The Kentucky Chamber of Commerce has proposed a new way to help Kentucky students pay for college, aimed at simplifying and reducing a large and complicated burden.
The Guaranteed Affordability Program calls on state government to fill the gap between what a family can afford and what college costs. Chamber President Dave Adkisson presented the plan to a legislative subcommittee on Monday.
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Although many details of the plan — such as its cost to state government — remain murky, it includes these general concepts:
■ Students would contribute to the cost of attending college an amount equal to what they could earn from a 40-hour work week during the summer and 10-15 hours a week during the school year at a minimum wage job. This sum could be supplemented by state scholarship awards such as the Kentucky Educational Excellence Scholarship.
■ Families would contribute an amount determined by federal financial aid guidelines.
■ Scholarships or other funding given by the college or university would be applied to college costs.
■ The state would make up the difference between the above sums and the cost of attending a public university or community and technical college.
The formula would be the same for students whether they attend public or private schools. The calculation would include lodging and books, Adkisson said.
Tuition increases are “working against our bigger goals,” Adkisson said. “If we're going to double the number of graduates in the state, we can't be passing on a greater and greater burden to the family.”
In Kentucky, tuition at public universities and community and technical colleges has gone up an average of 10 percent a year for the last 10 years, rising about four times faster than the rate of inflation and the growth of the state's median family income.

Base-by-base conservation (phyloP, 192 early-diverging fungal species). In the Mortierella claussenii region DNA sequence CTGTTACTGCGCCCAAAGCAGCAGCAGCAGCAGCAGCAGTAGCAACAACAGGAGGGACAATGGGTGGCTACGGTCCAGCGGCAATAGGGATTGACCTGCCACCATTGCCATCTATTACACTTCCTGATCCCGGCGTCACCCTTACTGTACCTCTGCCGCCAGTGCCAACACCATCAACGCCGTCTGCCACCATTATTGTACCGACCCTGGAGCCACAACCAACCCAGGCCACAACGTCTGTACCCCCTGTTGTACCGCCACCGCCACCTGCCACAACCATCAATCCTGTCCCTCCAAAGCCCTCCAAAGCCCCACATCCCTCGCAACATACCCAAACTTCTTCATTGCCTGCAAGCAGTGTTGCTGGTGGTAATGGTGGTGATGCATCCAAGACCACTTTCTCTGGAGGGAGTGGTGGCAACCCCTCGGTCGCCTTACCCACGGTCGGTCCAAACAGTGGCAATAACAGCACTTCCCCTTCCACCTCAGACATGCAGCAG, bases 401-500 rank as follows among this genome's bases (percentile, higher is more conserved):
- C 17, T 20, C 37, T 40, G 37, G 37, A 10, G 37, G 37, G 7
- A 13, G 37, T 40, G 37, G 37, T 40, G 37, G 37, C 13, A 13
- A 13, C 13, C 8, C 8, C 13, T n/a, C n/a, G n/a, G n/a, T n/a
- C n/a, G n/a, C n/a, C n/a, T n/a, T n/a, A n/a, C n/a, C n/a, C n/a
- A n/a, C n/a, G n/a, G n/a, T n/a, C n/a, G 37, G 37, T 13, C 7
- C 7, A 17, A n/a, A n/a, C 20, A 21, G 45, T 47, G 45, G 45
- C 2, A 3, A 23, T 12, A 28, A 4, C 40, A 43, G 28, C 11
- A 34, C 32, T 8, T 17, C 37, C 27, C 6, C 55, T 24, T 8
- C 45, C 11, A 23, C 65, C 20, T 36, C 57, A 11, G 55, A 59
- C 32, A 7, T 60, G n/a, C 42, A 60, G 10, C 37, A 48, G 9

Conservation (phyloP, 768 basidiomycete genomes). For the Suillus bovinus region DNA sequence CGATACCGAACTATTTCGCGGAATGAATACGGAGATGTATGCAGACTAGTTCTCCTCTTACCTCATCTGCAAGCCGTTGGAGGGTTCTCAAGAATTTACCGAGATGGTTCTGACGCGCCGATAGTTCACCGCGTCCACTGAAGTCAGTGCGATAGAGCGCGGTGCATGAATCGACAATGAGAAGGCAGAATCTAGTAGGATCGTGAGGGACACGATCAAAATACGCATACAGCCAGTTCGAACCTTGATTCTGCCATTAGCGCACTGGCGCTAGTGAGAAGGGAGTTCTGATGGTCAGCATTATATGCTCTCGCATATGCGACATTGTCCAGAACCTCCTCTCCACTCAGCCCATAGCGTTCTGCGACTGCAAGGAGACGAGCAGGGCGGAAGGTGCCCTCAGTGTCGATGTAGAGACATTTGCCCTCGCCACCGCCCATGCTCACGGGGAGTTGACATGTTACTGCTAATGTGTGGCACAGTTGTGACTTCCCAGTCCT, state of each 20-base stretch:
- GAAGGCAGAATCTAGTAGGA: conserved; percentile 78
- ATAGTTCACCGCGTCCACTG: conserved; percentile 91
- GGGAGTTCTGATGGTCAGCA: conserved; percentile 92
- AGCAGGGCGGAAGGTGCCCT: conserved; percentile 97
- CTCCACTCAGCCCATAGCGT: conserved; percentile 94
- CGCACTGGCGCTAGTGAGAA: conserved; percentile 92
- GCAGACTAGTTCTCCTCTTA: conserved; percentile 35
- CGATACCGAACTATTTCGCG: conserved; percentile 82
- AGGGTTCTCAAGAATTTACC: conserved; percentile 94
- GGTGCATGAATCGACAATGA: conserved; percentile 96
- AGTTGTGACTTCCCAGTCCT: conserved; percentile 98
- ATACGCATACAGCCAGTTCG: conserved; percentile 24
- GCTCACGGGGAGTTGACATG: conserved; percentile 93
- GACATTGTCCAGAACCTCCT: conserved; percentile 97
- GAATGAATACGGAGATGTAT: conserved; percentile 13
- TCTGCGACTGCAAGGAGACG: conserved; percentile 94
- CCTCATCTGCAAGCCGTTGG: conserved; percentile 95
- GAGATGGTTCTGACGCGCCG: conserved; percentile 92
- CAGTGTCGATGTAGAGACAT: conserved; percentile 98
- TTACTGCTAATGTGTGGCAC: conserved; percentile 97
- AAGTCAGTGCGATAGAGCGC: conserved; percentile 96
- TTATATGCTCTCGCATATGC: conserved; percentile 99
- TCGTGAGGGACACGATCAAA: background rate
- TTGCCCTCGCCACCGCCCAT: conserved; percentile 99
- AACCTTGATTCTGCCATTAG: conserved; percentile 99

University officials blame the tuition increases on a steady decline in the percentage the state pays for a student's college education. Ten years ago, the state paid two-thirds and the student paid one-third. Now, the split is 50-50.
The chamber did not release any financial estimates of how much the plan would cost the state because it would require a thorough analysis of available resources, Adkisson said. KEES, for example, is a multimillion-dollar program that awards money to incoming college students based on their high school grades.
The chamber is not recommending dismantling KEES or any other program, but the entire system would have to be analyzed to see how it could be restructured.
“It's a complex issue; it's a complex structure and we think bringing simplicity and streamlining the financial aid structure would be advantages to this kind of program,” he said.
Two other states, Oregon and Minnesota, have already adopted similar programs.
Legislators also have been discussing such options.
Republican Sen. Ken Winters of Murray, who chairs the Senate Education Committee, said he expects his committee to look at the proposal during the 2009 legislative session.
“It is something we would have been engaged in had we had free budget resources this year,” he said.
Instead, lawmakers cut spending on higher education by 3 percent last fiscal year and 3 percent this fiscal year, which began July 1.
Richard Crofts, interim president of the Council on Postsecondary Education, agrees that there needs to be a thorough analysis of student aid, but worries that the chamber proposal doesn't consider reduced state funding to universities.
“It doesn't really address the shared responsibility of the state in terms of supporting the universities,” Crofts said. “They're talking about adding a potentially significant amount of money.”
In addition, he said, many families can't afford to pay what the federal guidelines tell them is expected.
“When most families fill out the form and see what the federal government expects them to pay, they're shocked, and that's why we have students borrowing so much,” he said.
Officials from the Kentucky Higher Education Assistance Authority did not return calls Monday.